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HEALTH REPORT - July 10, 2002: Acrylamide in Fried Foods - 2002-07-09

This is the VOA Special English Health Report.

Twenty-three international health experts say they are concerned about the possible health effects of a harmful chemical found in some popular foods.

The experts made the announcement at the end of a recent meeting of the World Health Organization in Geneva, Switzerland. The W-H-O and the Food and Agriculture Organization called the meeting to examine the results of earlier studies of the chemical, acrylamide (a-KRILL-a-mide). Acrylamide causes cancer in laboratory animals. There is no proof that it causes cancer in humans. However, it is known to damage the human nervous system.

In April, Swedish scientists found high levels of acrylamide in several kinds of carbohydrate foods that are fried or baked at high temperatures. They include French fried potatoes, potato chips, crackers, breakfast cereals and bread. Millions of people around the world eat these foods.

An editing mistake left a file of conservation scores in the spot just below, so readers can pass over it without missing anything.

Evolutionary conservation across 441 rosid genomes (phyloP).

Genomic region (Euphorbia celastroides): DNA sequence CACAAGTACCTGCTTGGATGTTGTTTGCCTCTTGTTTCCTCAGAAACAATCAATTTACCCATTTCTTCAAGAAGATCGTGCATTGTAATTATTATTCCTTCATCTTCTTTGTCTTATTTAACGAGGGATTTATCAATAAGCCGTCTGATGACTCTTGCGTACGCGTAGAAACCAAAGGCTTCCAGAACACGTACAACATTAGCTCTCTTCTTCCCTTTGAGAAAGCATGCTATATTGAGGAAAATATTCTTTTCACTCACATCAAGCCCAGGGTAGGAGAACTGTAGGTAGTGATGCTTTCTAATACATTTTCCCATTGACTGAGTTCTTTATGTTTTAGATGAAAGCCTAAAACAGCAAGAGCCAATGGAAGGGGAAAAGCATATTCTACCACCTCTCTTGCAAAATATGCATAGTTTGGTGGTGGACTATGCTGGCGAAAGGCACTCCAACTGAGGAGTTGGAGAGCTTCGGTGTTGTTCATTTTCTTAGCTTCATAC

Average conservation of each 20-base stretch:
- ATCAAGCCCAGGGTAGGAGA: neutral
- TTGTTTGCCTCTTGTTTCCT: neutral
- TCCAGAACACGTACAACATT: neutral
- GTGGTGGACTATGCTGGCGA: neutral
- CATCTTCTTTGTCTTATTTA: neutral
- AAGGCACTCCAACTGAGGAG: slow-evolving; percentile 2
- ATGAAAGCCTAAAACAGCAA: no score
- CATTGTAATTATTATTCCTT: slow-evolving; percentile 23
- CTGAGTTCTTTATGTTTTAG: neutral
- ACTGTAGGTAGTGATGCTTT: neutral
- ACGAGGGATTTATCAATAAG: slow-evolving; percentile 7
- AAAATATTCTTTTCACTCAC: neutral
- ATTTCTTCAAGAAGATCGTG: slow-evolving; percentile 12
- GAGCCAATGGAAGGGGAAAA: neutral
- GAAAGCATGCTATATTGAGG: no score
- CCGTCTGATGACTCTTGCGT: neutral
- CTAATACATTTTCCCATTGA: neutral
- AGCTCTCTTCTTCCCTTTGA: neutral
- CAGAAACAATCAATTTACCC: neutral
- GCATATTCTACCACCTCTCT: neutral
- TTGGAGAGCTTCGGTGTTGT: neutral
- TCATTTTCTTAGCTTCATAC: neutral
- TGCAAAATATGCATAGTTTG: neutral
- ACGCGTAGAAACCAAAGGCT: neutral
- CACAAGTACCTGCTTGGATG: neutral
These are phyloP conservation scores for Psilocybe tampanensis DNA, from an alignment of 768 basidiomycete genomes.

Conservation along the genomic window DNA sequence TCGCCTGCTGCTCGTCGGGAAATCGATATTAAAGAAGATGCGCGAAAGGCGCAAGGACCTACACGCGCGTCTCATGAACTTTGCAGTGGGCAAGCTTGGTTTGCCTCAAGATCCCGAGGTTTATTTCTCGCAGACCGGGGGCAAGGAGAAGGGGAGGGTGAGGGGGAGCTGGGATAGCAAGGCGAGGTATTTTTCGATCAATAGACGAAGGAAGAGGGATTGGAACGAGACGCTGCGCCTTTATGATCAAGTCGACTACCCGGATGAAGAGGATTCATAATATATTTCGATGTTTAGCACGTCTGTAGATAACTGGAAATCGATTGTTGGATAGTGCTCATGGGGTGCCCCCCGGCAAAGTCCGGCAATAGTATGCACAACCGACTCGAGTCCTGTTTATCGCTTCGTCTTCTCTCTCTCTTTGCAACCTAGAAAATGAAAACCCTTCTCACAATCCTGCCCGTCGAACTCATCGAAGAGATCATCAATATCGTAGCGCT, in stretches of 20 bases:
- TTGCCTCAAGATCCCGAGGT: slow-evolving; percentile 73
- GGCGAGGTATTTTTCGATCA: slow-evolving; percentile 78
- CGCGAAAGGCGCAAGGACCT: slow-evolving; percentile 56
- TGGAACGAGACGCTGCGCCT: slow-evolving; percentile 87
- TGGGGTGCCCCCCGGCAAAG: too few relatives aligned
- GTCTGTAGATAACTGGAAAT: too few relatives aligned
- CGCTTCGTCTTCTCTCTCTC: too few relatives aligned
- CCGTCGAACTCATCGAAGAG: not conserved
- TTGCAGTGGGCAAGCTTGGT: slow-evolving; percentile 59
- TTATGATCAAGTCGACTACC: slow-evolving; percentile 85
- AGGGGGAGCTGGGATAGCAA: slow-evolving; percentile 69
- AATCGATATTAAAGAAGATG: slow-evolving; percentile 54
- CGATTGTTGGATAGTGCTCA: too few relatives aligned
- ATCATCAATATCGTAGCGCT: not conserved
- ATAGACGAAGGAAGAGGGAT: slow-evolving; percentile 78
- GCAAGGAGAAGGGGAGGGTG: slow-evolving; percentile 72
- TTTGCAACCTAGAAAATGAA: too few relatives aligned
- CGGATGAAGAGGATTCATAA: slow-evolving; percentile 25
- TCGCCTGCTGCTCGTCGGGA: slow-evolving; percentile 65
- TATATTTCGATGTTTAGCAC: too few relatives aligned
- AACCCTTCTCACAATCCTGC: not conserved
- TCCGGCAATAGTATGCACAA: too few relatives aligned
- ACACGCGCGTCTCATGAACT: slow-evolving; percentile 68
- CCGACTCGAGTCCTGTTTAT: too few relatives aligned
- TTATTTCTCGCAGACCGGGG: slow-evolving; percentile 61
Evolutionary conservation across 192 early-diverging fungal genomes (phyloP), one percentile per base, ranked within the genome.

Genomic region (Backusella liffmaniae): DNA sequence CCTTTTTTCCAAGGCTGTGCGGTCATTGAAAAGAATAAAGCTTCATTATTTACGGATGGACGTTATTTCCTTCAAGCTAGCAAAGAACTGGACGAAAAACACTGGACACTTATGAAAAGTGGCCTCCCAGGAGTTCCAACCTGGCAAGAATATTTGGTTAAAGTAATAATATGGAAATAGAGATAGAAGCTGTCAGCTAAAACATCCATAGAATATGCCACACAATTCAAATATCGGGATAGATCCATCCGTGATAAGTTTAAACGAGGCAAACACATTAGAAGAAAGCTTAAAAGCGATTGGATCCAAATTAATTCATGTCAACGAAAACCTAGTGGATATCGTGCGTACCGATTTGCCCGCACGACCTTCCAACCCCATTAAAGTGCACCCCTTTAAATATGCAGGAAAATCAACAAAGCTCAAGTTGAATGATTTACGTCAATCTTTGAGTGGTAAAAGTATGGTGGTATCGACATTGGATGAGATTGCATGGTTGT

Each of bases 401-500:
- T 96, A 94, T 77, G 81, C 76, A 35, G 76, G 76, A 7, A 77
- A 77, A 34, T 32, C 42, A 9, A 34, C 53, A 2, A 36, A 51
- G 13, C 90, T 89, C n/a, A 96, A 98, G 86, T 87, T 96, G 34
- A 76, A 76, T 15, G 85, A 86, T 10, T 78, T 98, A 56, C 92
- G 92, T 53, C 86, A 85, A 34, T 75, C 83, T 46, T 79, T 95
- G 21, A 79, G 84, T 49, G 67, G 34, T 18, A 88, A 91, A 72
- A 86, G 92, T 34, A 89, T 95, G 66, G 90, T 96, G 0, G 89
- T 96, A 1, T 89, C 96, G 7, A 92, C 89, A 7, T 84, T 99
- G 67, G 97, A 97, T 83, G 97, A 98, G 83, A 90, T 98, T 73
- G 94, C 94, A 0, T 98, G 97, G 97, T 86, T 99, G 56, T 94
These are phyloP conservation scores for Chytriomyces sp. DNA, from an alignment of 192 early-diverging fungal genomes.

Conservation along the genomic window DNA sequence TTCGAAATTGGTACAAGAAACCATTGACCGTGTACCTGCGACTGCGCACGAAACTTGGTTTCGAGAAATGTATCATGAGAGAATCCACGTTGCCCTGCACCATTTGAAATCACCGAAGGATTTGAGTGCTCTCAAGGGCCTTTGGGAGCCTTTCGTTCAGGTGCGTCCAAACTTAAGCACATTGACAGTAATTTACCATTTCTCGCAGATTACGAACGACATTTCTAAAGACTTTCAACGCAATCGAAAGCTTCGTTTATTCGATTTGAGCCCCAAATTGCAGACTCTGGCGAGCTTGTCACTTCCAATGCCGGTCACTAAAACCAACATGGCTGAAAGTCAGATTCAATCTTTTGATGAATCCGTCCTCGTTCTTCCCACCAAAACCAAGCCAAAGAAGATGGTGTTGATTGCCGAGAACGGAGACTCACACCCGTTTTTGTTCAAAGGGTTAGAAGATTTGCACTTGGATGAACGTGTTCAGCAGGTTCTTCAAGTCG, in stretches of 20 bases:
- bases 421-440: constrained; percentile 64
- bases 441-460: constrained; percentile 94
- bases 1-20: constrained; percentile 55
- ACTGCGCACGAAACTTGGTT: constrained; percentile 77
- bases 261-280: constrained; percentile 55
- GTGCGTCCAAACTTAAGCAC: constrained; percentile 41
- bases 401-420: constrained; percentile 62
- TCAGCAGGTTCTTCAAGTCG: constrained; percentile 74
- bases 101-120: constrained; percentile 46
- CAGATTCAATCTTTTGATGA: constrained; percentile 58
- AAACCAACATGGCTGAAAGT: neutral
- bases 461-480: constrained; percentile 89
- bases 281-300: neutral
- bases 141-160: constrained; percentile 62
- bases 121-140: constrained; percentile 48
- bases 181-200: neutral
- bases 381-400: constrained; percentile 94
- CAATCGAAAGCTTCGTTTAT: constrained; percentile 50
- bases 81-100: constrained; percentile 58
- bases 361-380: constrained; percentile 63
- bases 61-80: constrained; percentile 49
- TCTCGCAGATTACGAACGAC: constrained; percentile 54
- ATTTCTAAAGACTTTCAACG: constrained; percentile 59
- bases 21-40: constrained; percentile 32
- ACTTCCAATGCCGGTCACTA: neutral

Sweden’s National Food Administration tested more than one-hundred different kinds of carbohydrate foods. It found that a bag of potato chips contained five-hundred times more acrylamide than is considered safe by the W-H-O. Researchers also tested French fried potatoes from an American fast-food eating place. They found one-hundred times the safe limit of acrylamide. They also found high levels of the chemical in some cereals. Similar results were found in later studies done in Norway, Britain, Switzerland, Germany and the United States.

These results led the World Health Organization and the Food and Agriculture Organization to call the meeting in Geneva. The experts at the meeting called the situation a serious problem. They urged the food industry to reduce levels of acrylamide in their products. But they said more study is needed to find out the risk from foods containing acrylamide. They want to create a group that will examine the results of all the studies from governments, universities and industries around the world.

The scientists said they did not have enough information to warn people not to eat foods containing acrylamide. But they said people should eat a balanced diet with more fruits and vegetables and limited amounts of fatty and fried foods.

This VOA Special English Health Report was written by Nancy Steinbach.